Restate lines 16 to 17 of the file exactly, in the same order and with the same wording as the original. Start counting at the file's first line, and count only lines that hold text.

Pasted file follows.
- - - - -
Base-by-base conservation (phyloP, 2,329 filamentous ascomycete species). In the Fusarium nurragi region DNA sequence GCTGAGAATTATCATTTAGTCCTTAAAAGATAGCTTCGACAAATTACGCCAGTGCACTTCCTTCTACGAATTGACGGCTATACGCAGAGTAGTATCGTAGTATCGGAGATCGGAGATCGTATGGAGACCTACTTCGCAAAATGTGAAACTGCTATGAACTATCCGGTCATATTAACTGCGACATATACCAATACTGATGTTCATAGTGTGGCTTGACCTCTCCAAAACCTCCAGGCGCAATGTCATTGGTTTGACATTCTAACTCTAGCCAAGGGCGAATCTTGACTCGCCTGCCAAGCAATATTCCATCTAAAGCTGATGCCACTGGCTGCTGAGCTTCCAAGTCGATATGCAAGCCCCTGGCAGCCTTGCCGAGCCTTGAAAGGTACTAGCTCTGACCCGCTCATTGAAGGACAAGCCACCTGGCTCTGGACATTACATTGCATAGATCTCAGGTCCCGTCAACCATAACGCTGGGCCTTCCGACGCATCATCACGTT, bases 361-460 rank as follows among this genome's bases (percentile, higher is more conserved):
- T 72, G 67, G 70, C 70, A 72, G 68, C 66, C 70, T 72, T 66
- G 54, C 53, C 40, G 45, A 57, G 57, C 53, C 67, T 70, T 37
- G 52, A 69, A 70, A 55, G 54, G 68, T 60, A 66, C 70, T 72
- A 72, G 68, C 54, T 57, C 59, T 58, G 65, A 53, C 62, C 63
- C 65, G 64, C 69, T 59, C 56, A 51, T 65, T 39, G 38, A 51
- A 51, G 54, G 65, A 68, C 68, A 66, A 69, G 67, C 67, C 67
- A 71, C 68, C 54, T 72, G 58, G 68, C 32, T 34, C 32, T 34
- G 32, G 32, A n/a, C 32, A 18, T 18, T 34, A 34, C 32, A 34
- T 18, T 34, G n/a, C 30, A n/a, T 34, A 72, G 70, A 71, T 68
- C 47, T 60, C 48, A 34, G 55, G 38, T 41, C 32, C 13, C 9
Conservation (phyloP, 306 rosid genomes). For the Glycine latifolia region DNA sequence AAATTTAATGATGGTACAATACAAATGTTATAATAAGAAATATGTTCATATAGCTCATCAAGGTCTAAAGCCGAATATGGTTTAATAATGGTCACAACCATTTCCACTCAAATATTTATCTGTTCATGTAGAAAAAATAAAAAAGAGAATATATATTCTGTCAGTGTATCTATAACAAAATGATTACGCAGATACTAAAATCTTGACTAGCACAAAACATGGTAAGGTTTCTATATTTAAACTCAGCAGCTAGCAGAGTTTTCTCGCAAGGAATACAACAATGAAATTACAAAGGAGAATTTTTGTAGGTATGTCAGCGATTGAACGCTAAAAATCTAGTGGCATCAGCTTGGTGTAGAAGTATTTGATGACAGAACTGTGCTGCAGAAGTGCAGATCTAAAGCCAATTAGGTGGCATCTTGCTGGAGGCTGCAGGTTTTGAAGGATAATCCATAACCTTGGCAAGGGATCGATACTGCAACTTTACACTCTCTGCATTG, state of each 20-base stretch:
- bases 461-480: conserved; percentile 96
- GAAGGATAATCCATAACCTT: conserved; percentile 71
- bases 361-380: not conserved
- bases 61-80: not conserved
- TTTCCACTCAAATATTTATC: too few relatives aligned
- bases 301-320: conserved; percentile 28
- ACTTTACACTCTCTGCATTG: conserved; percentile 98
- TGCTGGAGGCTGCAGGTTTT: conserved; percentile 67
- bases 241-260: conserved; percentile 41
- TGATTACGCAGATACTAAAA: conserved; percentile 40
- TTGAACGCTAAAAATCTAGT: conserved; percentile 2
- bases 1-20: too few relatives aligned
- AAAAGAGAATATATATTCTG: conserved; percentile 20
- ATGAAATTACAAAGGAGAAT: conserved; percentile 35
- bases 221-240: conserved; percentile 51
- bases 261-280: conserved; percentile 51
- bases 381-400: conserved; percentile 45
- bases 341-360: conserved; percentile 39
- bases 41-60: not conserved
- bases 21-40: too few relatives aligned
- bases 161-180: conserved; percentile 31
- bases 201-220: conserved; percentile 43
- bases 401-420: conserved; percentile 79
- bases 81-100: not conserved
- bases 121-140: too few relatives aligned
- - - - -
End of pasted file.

- bases 61-80: not conserved
- TTTCCACTCAAATATTTATC: too few relatives aligned